In Southern California, Giss added, the grocery strike is "a downer for a lot of people."

"Certainly the people on strike are going to be very cautious," he said, "but the effect of having an uncertain and irregular environment out there causes others to have caution" as well.

For Albert Ramirez, a Metropolitan Transportation Authority supervisor who clocked fewer hours than normal during the 35-day MTA strike, caution was the word of the day. He was at the Westfield Shoppingtown West Covina mall when it opened with his 10-year-old son Edward -- who had saved $60 from his allowance to spend on gifts and was so excited about the excursion that he awoke at 3 a.m.

By 8:30 a.m., Edward had selected a $5.99 plush doll from the film "Lilo & Stitch" at the Disney store to give to his mom, and planned on shopping "until I get everybody a present."

Ramirez, from West Covina, said he and his family would spend about half as much as usual -- $500 instead of $1,000.

"Our budget is limited," said Ramirez, 43, adding that he planned to pay cash as much as possible to avoid racking up credit card debt.

For their part, retailers are keeping inventories lean in hopes that they won't have to slash prices next month to rid themselves of merchandise.

In the standard tactic meant to jump-start the season, many of them slashed prices Friday and offered "door buster" sales to get shoppers into stores early.

Toys R Us in Porter Ranch unlocked its doors at 4:50 a.m. Within 25 minutes, the aisles were congested with customers and carts, with the biggest logjam near the Barbie section. Dozens of parents inched along, praying for a miracle -- that the supply of dolls would hold out. Anita Bernardo, a 41-year-old mother of two young daughters and one of the first through the door, snagged two Swan Lake Barbies, at $19.99 each, plus a $109.99 version of the doll that stands 3 feet tall.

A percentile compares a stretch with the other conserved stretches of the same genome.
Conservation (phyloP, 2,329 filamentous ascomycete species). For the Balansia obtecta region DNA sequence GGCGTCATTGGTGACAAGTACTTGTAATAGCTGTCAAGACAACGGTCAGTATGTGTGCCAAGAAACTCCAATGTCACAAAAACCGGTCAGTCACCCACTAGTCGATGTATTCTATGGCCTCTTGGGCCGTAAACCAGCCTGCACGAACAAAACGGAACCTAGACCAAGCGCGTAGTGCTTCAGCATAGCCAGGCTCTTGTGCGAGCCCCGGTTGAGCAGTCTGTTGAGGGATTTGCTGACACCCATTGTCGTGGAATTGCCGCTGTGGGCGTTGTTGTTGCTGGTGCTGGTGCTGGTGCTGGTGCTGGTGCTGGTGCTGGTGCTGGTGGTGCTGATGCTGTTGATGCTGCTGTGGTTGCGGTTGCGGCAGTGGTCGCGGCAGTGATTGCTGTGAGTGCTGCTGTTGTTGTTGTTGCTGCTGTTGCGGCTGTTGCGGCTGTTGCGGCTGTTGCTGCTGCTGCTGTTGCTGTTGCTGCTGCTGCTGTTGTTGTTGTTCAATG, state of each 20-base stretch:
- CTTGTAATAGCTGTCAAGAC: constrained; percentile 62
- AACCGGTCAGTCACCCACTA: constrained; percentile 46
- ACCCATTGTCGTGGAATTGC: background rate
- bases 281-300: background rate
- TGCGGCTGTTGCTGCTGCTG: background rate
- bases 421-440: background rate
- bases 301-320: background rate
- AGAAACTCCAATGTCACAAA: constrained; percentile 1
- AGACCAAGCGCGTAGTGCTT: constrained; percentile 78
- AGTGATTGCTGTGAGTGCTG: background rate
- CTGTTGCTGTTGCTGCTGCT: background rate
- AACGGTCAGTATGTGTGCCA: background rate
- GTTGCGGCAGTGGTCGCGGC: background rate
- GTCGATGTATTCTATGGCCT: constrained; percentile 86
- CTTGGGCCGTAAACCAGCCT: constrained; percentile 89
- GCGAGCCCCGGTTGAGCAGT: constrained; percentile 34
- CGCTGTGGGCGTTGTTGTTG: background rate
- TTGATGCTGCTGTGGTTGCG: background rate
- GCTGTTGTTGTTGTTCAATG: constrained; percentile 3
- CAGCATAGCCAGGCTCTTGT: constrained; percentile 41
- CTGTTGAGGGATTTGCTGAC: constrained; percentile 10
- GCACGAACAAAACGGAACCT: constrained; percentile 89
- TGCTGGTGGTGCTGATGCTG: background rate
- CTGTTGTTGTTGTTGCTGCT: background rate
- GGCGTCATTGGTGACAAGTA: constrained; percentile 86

Like a number of shoppers, Bernardo said her Christmas budget would be fatter this year because she and her husband had more money in the bank this year, having refinanced their Granada Hills home.

"It lowered our mortgage by $500 a month," Bernardo said, adding that she planned to spend about $2,500 on gifts.

Joe Sullivan, 62, was laden with the Christmas spirit as he pushed a cart through the aisles of the 99 Cents Only store on Wilshire Boulevard in the Miracle Mile area at 8 a.m. The cart held 10 packaged toy trucks, just 99 cents each, that he planned to give to needy children.

His wife died seven years ago, and the retired garment industry worker said he kept her memory alive by continuing the Christmas traditions they had created together.

"Even if they just play with it for an hour, it's worth it," he said. "For 99 cents, to make a child happy, what could be better?"


Times staff writers Erin Ailworth, Kevin Pang, Debora Vrana and William Wan contributed to this report.